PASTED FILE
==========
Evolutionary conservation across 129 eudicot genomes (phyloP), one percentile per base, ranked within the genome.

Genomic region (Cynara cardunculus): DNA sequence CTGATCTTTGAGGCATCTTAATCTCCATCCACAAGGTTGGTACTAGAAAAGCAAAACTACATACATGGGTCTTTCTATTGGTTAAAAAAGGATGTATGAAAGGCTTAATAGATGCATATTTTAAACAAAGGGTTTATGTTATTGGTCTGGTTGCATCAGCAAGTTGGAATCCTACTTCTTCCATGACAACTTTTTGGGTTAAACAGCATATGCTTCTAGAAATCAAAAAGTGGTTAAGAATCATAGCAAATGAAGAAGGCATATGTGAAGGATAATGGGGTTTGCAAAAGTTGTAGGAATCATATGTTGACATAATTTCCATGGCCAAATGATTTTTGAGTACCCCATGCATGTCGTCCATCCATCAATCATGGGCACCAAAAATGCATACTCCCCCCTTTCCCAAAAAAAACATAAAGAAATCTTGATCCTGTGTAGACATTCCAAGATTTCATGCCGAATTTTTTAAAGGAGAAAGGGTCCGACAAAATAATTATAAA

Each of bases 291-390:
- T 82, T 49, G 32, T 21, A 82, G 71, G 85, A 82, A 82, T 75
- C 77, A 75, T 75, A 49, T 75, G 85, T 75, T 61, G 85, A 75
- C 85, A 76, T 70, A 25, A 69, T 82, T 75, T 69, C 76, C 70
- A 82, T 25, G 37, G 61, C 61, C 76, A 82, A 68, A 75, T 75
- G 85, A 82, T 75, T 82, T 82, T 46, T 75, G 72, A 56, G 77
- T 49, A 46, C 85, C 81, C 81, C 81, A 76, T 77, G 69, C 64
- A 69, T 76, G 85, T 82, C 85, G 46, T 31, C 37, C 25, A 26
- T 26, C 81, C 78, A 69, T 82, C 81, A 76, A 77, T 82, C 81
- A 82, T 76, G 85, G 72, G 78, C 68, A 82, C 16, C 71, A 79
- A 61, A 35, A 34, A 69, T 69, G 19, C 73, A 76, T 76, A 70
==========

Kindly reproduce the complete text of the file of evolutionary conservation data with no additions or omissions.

Evolutionary conservation across 129 eudicot genomes (phyloP), one percentile per base, ranked within the genome.

Genomic region (Cynara cardunculus): DNA sequence CTGATCTTTGAGGCATCTTAATCTCCATCCACAAGGTTGGTACTAGAAAAGCAAAACTACATACATGGGTCTTTCTATTGGTTAAAAAAGGATGTATGAAAGGCTTAATAGATGCATATTTTAAACAAAGGGTTTATGTTATTGGTCTGGTTGCATCAGCAAGTTGGAATCCTACTTCTTCCATGACAACTTTTTGGGTTAAACAGCATATGCTTCTAGAAATCAAAAAGTGGTTAAGAATCATAGCAAATGAAGAAGGCATATGTGAAGGATAATGGGGTTTGCAAAAGTTGTAGGAATCATATGTTGACATAATTTCCATGGCCAAATGATTTTTGAGTACCCCATGCATGTCGTCCATCCATCAATCATGGGCACCAAAAATGCATACTCCCCCCTTTCCCAAAAAAAACATAAAGAAATCTTGATCCTGTGTAGACATTCCAAGATTTCATGCCGAATTTTTTAAAGGAGAAAGGGTCCGACAAAATAATTATAAA

Each of bases 291-390:
- T 82, T 49, G 32, T 21, A 82, G 71, G 85, A 82, A 82, T 75
- C 77, A 75, T 75, A 49, T 75, G 85, T 75, T 61, G 85, A 75
- C 85, A 76, T 70, A 25, A 69, T 82, T 75, T 69, C 76, C 70
- A 82, T 25, G 37, G 61, C 61, C 76, A 82, A 68, A 75, T 75
- G 85, A 82, T 75, T 82, T 82, T 46, T 75, G 72, A 56, G 77
- T 49, A 46, C 85, C 81, C 81, C 81, A 76, T 77, G 69, C 64
- A 69, T 76, G 85, T 82, C 85, G 46, T 31, C 37, C 25, A 26
- T 26, C 81, C 78, A 69, T 82, C 81, A 76, A 77, T 82, C 81
- A 82, T 76, G 85, G 72, G 78, C 68, A 82, C 16, C 71, A 79
- A 61, A 35, A 34, A 69, T 69, G 19, C 73, A 76, T 76, A 70